Rocque cruises to 5-0 at World Juniors

TALLINN, ESTONIA – Kelsey Rocque remains at the top of the leaderboard with a perfect 5-0 record at the 2015 World Junior Curling Championships.
Kelsey Rocque delivers a stone during this afternoon's draw (Photo WCF/Richard Gray)

Kelsey Rocque delivers a stone in the game against England (Photo WCF/Richard Gray)

Kelsey Rocque, Danielle Schmiemann, Holly Jamieson, Jessica Iles, alternate Kristen Streifel and coach Amanda-Dawn Coderre of Edmonton continued to lead the standings with a 5-0 record after a win over England. England blanked the first two ends right off the bat, before Canada forced them to make a draw for a single point in the third end. In the fourth, Canada picked up a deuce with the help of some well-positioned rocks in the four-foot. The fifth end started off a string of steals for the Canadians with a steal of one in the fifth end, two in the sixth and another in the seventh to extend Canada’s lead to 6-1. England made a valiant attempt to generate a deuce in the eighth end, but Canada’s strong hitting skills kept the playing field tidy and England was forced into a hit for a single. The gloves came off following that end with a final score of 6-2. Though Rocque is no stranger to the World Juniors as the 2014 gold-medallist, and appears to be hitting cruise control through the round robin, she explains that every game brings a different challenge. “Strategy can be [most difficult]. You expect certain things in Canada. We all follow the same sort of strategy, but when you come [to the World Juniors], other teams throw a curveball at you and you’re not quite sure what to expect. Keeps you on your toes!” On the men’s side, Winnipeg’s Braden Calvert, Kyle Kurz, Lucas Van Den Bosch, Brendan Wilson, alternate Colton Lott and coach Tom Clasper, squeaked through the day with two more wins under their belts. The team opened the day with a 5-1 win over Italy followed by a barnburner of a game against Sweden that resulted in a 3-2 win. Canada opened the scoring with a big three-ender in the second end after the team capitalized on a series of misses by the Italians. The third end saw more aggressive play from both teams. Canada narrowly escaped giving a three right back, as Italy just rolled past the second rock on a double attempt, and instead gave up a steal of one. Italy blanked the next two ends after efforts to generate a deuce with the hammer fell through. In the sixth end, Canada forced Italy to throw a hit against two. The Italian skip failed to stick around for shot rock and gave up a single point to Canada. Following another blank by the Italians in the seventh end, Canada made a line up change for the second time this tournament. Kurz went off the ice and the team brought alternate Lott, 2013 World Junior bronze-medallist, into the game again in the third position. Lott’s time in the game was short-lived, as Italy settled for a single point in the eighth, then promptly shook hands to end the game for a 5-1 final score. “We controlled the tone of the game,” said Calvert. “The [key to our success] was capitalizing on the Italian misses and putting our rocks in good spots.”
Braden Calvert (Photo WCF/Richard Gray)

Braden Calvert (Photo WCF/Richard Gray)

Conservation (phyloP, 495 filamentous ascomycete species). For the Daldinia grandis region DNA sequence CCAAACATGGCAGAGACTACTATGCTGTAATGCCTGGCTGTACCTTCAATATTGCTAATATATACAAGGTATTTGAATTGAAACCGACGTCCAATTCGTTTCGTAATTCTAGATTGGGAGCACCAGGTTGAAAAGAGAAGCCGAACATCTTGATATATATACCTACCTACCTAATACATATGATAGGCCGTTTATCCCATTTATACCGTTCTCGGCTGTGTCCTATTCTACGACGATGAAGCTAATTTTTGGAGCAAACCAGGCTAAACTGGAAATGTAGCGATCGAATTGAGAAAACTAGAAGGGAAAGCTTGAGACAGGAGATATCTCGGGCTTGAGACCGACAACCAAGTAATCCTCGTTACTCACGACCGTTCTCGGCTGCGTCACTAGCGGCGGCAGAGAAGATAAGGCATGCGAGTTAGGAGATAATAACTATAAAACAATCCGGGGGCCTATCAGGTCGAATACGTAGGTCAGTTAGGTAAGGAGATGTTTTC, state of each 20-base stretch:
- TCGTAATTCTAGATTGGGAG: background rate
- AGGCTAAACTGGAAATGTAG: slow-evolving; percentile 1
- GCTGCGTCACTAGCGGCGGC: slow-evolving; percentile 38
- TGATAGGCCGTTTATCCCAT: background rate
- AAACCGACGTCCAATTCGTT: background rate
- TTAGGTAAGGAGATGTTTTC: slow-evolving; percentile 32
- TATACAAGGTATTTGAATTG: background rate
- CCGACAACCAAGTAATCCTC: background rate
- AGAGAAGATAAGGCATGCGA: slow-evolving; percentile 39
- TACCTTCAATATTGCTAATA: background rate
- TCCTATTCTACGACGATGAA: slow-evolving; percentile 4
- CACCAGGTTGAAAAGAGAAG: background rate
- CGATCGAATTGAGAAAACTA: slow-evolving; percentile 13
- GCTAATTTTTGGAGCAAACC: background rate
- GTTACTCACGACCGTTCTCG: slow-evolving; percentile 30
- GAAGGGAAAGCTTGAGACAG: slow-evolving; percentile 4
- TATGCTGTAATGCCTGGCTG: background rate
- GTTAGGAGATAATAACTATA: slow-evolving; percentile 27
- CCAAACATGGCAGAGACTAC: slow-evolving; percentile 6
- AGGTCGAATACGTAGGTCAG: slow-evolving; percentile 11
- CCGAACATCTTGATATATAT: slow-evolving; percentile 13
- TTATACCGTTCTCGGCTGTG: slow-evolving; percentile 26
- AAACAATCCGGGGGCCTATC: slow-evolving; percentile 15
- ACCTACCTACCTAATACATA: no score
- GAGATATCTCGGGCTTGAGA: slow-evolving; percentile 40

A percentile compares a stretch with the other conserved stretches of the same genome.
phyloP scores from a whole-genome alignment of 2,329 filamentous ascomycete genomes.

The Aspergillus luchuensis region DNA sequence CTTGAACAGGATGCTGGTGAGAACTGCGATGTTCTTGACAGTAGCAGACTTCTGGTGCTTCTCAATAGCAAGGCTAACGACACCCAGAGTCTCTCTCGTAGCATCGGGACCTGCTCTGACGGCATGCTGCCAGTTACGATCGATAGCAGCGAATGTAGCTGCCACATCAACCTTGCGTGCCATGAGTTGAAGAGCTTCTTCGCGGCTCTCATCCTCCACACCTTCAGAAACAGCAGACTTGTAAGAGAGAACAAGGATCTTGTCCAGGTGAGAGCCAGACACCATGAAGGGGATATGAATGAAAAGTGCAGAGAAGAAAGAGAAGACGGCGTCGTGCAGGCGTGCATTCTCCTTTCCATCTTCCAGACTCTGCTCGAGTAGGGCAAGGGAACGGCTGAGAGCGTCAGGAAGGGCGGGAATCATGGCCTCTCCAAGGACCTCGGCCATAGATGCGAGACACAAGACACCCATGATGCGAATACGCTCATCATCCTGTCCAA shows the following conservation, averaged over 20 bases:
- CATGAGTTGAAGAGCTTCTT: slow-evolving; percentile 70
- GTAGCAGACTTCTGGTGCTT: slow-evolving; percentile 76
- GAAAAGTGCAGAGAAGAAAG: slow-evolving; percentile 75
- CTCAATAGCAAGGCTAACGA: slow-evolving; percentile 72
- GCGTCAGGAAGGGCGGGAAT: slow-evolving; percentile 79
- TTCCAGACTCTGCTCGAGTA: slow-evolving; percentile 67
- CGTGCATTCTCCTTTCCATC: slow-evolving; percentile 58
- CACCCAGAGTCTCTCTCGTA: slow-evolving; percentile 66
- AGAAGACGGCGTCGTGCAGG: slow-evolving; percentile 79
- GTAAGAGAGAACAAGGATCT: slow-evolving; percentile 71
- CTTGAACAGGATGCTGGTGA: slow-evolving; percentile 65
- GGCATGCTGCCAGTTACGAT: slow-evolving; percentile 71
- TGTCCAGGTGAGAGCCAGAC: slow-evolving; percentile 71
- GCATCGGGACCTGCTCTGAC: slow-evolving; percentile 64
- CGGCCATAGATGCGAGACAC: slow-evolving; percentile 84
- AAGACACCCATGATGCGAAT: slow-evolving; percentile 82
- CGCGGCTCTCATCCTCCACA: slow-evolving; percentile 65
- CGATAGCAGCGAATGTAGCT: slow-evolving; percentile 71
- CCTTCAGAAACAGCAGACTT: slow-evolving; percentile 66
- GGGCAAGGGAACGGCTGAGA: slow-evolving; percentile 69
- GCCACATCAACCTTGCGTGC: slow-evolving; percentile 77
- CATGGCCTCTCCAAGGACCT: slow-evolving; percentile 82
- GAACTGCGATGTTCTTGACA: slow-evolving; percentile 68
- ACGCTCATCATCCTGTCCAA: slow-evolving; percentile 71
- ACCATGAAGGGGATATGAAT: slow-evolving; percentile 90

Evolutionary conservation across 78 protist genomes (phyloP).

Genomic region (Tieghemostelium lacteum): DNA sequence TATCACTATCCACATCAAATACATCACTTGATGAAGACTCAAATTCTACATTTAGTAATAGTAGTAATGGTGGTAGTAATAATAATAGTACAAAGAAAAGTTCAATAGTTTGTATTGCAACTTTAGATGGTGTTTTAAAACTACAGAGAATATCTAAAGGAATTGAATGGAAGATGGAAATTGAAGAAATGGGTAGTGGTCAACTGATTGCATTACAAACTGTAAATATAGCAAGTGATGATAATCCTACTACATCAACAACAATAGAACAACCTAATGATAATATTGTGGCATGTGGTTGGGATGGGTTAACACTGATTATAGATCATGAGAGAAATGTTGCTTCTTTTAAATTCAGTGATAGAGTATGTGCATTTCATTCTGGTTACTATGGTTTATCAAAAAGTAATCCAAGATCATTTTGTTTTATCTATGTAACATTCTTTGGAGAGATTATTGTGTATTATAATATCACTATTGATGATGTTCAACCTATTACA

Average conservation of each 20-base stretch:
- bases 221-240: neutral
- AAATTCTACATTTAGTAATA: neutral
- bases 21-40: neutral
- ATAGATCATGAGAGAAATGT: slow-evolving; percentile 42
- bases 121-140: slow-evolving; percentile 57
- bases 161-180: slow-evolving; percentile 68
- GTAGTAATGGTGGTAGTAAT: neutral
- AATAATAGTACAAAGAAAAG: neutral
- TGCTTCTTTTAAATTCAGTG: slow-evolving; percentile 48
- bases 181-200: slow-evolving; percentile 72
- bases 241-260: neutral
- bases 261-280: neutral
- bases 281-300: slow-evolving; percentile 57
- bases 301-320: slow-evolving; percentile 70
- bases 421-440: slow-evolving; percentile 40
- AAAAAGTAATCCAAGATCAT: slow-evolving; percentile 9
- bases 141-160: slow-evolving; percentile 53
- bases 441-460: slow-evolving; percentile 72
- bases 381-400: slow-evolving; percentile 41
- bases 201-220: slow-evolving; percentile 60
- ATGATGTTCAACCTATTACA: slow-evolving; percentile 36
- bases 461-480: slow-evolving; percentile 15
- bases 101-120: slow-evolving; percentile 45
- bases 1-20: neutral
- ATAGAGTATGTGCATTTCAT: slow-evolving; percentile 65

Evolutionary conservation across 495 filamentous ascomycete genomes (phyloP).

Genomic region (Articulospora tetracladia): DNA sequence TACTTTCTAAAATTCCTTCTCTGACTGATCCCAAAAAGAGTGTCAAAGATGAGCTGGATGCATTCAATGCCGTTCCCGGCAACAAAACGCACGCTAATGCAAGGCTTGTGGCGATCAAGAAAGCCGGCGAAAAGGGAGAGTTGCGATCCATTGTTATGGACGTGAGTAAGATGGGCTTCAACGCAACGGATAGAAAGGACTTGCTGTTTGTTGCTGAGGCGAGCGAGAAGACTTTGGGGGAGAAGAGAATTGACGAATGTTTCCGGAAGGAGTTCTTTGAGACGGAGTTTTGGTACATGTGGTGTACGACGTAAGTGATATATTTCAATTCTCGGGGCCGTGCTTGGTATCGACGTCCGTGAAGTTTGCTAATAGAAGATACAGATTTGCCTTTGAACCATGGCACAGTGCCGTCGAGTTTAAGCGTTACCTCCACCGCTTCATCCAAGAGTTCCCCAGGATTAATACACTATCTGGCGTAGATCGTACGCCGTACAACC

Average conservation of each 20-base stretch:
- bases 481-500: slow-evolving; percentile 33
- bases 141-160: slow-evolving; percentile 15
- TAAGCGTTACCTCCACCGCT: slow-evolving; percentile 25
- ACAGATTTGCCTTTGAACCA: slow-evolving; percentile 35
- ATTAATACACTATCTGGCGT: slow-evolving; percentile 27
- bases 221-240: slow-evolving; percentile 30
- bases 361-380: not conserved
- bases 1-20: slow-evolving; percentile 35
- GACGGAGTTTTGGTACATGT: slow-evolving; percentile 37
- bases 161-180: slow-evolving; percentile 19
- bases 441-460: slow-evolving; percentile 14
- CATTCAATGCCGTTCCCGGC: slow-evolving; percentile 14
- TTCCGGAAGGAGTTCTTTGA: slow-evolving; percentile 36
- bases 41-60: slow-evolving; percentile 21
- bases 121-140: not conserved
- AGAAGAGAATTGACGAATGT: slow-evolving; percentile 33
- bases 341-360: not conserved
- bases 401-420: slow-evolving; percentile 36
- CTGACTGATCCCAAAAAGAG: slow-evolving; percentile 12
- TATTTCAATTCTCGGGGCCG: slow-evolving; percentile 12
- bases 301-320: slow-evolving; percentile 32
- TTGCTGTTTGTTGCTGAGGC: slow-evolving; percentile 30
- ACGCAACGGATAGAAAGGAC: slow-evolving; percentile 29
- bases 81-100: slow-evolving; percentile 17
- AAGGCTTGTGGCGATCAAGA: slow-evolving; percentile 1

The evening game against Sweden was a very intense, low-scoring affair. The Swedes came into the game tied for second in the standings with Canada at 4-1. After three scoreless ends to kick off the game, Canada had a chance to draw to the button to pick up a point, but was heavy and instead gave up a steal of one. The fifth end got messy with both teams jugging rocks to take control of the four-foot. With his last, Calvert picked the Swedish shot stone off the button to take one. Sweden answered back in the sixth by taking a single point. In the seventh, Calvert made a double on his first followed by a peel on his second to carry the hammer into the next end. The eighth saw Canada’s chance at a deuce slip away when an attempted draw to lay two sailed through the house resulting in a blank. With only one stone in play, a rock guarding half of the 12-foot, the Swedes tucked a rock in behind leaving only a piece showing. Calvert squeaked by the guard and picked the rock out of the house. It was a Groundhog Day situation for the next two rocks as Sweden made the exact same draw followed by Calvert executing another perfect pick. Down one with hammer, Canada tried to go for the deuce and the win in the tenth end, but it wasn’t meant to be. A key miss by Canada and a double takeout by Sweden resulted in the Canadians facing a draw to the full eight-foot to force an extra end. The teams had the crowd in the stands and YouTube on the edge of their seats during the extra end. Canada placed a rock on the top button and made five perfect guards in a row on the rock after Sweden continued the make the single peel. On the sixth, and last shot at throwing the guard, Calvert’s rock overcurled by a couple inches leaving the door open for Sweden to throw a light-weight tap back for the win. The Swedish skip’s rock took a sharp turn at the end and just grazed the back of the guard, sending it off course and giving Canada the 3-2 win. “We had to dig deep for this [win],” said Calvert. “That’s probably a shot he makes nine out of ten times so you expect him to make it and it was a bit of a relief that we pulled this one out.” The Canadian women will take on Scotland Wednesday at 9 a.m. local time (2 a.m. ET) and Estonia at 7 p.m. local (noon ET). The Canadian men will also face Scotland on Wednesday at 2 p.m. local (7 a.m. ET). The World Junior Curling Championships will be broadcast on the World Curling Federation’s YouTube channel at For the full game and broadcast schedule information, go to: For even more of an insider look, Streifel, women’s team alternate, will be keeping a blog of the team’s adventures in Tallinn. Read all about it here: This story will be posted as soon as possible at